Local reaction was swift to the news the federal Conservative government may consider privatizing military search and rescue (SAR) operations in Canada.
A story in the Ottawa Citizen reported the privatization option will be up for discussion at a meeting between government procurement officials and representatives from aerospace firms in Ottawa Aug. 16.
The Citizen reported a discussion will take place at the meeting on options for purchasing fixed-wing aircraft.
Among those options will be alternate service delivery — a term used to describe the hiring of private industry to provide government services.
Jack Harris, NDP MP for St. John’s East and Opposition de-fence critic, said people should be concerned and scared by news the Conservatives are considering privatization.
“They’ve shown very little understanding of (SAR) in the past number of years,” said Harris, who is also vice-chairman of Parliament’s defence committee. “They really have yet to recognize the importance of having a faster service after 4 p.m. and on the weekends for SAR helicopters, and the incompetent decision to close the SAR marine co-ordinating centre in St. John’s shows a lack of understanding of the needs.”
Premier Kathy Dunderdale, in a statement sent to The Telegram, cautioned the federal government to wade carefully on the privatization issue.
“The bottom line here is that search and rescue services for the people of our province must not be negatively impacted — safety is the No. 1 priority,” she stated.
“The Federal Government needs to be very careful here and ensure they consult with the people who may be impacted by any changes they might consider, before taking any action. Furthermore, any changes considered should be subject to a vigorous review involving input from both experts and those on the ground who have the local knowledge which is so important.”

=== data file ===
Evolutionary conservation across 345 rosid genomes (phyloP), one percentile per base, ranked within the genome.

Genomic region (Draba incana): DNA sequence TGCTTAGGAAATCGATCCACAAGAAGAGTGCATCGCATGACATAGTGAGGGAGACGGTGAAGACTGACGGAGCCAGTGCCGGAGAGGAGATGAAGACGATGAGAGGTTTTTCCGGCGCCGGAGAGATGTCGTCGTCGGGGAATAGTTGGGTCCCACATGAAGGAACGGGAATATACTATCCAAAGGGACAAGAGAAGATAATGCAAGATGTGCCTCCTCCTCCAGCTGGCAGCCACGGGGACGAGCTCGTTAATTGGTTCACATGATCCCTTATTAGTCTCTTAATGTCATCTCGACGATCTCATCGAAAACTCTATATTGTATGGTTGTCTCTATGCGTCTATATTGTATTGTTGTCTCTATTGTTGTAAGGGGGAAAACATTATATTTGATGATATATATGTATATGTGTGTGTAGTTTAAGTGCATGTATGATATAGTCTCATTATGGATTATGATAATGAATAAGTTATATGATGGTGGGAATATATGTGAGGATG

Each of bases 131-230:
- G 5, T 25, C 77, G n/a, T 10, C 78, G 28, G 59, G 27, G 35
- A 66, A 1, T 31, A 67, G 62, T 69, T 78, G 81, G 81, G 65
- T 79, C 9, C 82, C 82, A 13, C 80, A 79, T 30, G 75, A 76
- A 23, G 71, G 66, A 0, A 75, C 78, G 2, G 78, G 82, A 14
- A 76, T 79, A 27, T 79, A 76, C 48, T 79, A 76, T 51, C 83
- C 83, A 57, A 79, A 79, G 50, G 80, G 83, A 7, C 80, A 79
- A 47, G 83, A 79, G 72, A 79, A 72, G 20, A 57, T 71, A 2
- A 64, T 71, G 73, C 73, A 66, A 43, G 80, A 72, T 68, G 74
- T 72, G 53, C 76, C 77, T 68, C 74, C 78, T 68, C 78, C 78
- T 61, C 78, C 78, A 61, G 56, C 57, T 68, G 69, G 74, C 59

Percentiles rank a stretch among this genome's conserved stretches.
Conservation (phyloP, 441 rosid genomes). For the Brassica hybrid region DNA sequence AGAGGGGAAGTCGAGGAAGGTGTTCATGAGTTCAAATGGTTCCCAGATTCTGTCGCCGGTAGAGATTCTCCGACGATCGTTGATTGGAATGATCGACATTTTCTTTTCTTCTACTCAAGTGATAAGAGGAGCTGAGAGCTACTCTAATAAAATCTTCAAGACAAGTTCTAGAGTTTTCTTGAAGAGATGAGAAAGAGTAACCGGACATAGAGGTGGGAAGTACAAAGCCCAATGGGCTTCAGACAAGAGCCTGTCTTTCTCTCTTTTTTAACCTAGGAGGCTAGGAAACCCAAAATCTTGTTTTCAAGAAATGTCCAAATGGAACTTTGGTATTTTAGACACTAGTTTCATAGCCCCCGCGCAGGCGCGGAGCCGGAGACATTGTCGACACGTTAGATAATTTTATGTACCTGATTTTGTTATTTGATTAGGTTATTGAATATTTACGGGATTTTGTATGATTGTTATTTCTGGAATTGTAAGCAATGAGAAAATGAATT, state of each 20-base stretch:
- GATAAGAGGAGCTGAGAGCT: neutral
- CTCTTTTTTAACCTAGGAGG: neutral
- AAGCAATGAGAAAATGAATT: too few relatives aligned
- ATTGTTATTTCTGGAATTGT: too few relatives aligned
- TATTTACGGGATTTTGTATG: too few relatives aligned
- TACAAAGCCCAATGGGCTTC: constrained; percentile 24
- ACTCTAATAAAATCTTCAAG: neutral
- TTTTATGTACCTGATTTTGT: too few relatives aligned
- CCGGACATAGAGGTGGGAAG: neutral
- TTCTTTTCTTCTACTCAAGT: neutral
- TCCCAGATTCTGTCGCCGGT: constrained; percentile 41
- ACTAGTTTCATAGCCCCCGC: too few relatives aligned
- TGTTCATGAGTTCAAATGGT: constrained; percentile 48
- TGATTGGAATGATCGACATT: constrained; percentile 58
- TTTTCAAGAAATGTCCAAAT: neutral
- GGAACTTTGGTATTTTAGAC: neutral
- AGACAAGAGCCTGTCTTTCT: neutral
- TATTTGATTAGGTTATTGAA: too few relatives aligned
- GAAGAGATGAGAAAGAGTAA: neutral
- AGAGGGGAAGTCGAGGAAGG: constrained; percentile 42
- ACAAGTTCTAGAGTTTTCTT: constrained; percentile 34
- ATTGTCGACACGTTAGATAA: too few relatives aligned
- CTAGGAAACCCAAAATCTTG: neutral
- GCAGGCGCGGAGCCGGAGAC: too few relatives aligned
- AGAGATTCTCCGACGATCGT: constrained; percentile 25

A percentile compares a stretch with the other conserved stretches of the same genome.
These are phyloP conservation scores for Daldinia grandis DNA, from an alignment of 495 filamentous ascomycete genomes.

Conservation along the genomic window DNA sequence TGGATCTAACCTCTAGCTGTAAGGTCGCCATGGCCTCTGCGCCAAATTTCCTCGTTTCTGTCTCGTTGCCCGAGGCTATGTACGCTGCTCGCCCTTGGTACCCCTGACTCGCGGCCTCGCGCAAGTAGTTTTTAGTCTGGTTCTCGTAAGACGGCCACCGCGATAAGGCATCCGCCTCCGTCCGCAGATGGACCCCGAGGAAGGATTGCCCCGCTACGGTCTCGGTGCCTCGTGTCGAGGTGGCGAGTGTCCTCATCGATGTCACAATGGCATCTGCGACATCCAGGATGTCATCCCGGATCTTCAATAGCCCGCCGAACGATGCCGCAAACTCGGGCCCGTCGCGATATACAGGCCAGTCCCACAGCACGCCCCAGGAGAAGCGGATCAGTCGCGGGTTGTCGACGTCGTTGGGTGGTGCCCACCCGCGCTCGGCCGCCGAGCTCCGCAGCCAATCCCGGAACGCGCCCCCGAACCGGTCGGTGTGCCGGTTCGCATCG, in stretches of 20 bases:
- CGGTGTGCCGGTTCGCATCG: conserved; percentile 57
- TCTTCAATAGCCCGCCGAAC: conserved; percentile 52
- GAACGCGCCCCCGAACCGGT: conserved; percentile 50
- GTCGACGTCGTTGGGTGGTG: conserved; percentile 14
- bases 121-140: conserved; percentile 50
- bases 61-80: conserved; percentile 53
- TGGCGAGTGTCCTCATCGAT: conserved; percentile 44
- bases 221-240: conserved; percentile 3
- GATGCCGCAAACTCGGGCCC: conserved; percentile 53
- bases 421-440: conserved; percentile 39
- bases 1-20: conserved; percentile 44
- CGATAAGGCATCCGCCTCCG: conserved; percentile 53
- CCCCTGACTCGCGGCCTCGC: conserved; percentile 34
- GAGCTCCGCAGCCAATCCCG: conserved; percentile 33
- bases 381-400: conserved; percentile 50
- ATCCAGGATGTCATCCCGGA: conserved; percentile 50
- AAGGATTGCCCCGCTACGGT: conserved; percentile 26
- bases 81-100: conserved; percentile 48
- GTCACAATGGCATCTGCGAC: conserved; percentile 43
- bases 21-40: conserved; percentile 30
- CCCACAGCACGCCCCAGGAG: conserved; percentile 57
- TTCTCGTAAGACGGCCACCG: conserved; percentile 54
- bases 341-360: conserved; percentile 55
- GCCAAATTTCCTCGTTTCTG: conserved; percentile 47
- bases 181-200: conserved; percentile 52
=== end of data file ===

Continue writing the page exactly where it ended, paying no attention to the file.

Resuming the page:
Efforts to replace the aging fleet of fixed-wing Buffalo aircraft have been ongoing for several years. Purchased in 1969, the planes have experienced mechanical problems,and replacing parts has become an issue in recent years.
Harris said with SAR a clear mandate of the Canadian Forces, it’s a service Canadians expect them to carry out.
“We have a military with a very large budget, and we see priorities going to things like the F-35 program and building bases in other countries instead of focusing on increasing the service that’s provided to protect Canadians,” he said, adding the training and competency levels of SAR personnel is very high.
“Resources should be put into that, not into trying to find out how you can save a few dollars here and there by looking at privatization.”
In a statement sent to The Telegram, federal cabinet minister Peter Penashue emphasized the role of the Canadian Coast Guard in handling marine SAR, highlighting increased national spending on the coast guard since 2006 and the addition of personnel and ice-breakers in this province.
"Marine search and rescue is the primary responsibility of the Canadian Coast Guard,” said the Labrador MP. “We have no intentions of privatizing the Canadian Coast Guard.”
As for the Department of National Defence’s role in SAR, he said the federal government will consider all options to provide the best service.
Liberal MP Scott Simms represents Gander, the home of 9 Wing Gander and the 103 Search and Rescue Squadron. He expects privatization could spell trouble for the base, even with millions of dollars earmarked for new military buildings in Gander.
Fish, Food and Allied Workers' union president Earle McCurdy contends the Conservative government under Prime Minister Stephen Harper wants to reduce the scope of government.
“There are some things that are core government services that are not appropriate for privatization,” said McCurdy, who added a private company put in charge of SAR may value savings over saving lives, resulting in reduced salaries and the use of less-qualified personnel.
Both provincial opposition leaders expressed dismay over the possibility of privatizing military SAR services in separate news releases.
Liberal leader Yvonne Jones said this may only be the beginning in moves by the Harper government to privatize government services, while NDP leader Lorraine Michael pondered what it would mean for SAR services to go through a tender process.
“Will the government take the lowest bid and hand us a reduced search and rescue capability that might cost lives?”
With the SAR issue having such a high profile in Newfoundland and Labrador since the tragedy of the Cougar helicopter crash in 2009 that killed 17 people, Harris said an effort needs to be made to make SAR more of a national issue.
“The North is not very well served, and even the Great Lakes are not very well served in terms of equipment used,” he said.